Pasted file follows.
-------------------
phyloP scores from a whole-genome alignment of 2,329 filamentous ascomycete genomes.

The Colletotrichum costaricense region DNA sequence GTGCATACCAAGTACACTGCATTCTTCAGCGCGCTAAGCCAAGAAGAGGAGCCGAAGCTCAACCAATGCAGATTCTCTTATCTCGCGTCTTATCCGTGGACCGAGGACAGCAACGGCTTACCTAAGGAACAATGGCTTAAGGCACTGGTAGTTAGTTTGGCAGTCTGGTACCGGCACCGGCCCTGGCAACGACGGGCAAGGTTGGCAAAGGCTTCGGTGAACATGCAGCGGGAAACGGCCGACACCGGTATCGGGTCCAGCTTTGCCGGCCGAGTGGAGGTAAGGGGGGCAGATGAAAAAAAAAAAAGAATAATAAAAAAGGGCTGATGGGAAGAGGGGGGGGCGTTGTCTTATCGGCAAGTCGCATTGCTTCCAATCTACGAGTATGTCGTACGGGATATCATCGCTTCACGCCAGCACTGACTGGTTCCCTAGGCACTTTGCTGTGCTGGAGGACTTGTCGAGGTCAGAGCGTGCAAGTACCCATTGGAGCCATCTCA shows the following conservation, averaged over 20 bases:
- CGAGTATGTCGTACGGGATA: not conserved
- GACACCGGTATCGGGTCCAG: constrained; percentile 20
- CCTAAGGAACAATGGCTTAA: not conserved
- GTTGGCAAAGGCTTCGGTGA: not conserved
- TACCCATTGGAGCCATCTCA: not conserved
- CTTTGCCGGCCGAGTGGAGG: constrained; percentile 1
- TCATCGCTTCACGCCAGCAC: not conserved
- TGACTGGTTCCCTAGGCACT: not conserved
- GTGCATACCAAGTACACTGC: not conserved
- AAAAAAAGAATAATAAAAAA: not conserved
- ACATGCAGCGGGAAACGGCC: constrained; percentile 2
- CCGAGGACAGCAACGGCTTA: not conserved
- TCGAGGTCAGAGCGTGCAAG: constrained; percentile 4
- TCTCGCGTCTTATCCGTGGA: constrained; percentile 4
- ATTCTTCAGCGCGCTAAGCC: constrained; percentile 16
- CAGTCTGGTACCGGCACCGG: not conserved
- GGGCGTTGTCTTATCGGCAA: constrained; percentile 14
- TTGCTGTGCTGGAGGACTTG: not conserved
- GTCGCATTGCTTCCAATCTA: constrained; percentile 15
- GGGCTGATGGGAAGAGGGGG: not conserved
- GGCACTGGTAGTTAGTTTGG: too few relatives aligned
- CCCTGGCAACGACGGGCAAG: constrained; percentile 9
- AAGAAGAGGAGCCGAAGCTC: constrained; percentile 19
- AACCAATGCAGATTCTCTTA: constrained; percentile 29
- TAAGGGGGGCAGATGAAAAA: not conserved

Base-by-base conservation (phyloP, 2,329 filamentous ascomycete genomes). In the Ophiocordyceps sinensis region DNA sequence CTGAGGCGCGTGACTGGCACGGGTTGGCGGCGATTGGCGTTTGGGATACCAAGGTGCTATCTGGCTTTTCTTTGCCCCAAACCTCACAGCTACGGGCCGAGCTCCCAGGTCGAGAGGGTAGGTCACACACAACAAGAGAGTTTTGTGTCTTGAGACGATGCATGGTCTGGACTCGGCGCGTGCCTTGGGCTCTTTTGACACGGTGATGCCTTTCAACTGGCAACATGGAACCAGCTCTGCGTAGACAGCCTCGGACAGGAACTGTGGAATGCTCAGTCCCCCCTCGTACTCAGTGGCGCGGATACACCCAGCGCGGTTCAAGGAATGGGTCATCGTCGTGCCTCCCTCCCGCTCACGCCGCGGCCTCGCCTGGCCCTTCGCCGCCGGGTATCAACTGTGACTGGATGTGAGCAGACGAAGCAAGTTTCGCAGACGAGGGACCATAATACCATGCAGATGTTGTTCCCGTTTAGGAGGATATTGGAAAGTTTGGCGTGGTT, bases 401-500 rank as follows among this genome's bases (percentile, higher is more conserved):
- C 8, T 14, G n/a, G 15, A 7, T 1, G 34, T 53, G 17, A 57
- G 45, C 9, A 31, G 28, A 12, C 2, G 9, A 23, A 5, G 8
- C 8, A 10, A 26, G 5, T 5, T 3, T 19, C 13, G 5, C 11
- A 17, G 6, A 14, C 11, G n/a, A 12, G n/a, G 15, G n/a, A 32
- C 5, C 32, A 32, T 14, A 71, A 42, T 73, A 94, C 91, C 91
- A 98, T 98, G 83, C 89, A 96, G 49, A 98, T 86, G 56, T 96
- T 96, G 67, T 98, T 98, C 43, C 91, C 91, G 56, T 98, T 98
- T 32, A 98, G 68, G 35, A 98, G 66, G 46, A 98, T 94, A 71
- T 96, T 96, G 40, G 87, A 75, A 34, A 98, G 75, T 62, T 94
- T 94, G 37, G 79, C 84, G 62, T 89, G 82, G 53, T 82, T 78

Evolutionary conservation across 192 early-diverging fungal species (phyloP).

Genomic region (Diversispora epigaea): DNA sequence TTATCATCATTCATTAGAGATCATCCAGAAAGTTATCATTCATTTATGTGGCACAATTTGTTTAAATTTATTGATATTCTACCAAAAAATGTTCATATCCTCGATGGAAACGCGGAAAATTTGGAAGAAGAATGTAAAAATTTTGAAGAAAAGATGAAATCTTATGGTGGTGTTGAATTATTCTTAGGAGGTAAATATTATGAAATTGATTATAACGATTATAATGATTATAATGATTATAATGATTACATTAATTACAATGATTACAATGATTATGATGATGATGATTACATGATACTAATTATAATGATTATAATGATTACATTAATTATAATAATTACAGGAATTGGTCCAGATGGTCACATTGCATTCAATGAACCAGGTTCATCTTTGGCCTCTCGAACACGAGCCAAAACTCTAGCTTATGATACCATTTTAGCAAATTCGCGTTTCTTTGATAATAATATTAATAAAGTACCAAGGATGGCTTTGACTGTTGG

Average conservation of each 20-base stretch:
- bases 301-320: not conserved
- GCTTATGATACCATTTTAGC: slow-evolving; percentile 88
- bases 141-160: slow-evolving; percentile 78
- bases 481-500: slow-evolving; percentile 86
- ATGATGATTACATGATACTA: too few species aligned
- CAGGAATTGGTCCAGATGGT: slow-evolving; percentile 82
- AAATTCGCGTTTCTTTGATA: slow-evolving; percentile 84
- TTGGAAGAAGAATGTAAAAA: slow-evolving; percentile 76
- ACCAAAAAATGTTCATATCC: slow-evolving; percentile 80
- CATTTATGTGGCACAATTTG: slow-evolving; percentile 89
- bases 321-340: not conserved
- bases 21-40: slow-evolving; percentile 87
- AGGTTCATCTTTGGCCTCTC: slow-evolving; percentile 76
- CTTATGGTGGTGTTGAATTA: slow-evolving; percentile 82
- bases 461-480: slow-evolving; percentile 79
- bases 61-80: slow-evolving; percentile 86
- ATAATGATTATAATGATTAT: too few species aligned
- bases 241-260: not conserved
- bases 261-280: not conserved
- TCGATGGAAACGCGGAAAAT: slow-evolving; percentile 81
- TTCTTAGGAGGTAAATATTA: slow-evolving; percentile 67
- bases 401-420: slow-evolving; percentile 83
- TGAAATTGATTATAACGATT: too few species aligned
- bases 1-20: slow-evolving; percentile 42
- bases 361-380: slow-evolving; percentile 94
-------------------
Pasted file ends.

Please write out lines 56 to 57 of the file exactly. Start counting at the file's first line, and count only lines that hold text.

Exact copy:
- bases 461-480: slow-evolving; percentile 79
- bases 61-80: slow-evolving; percentile 86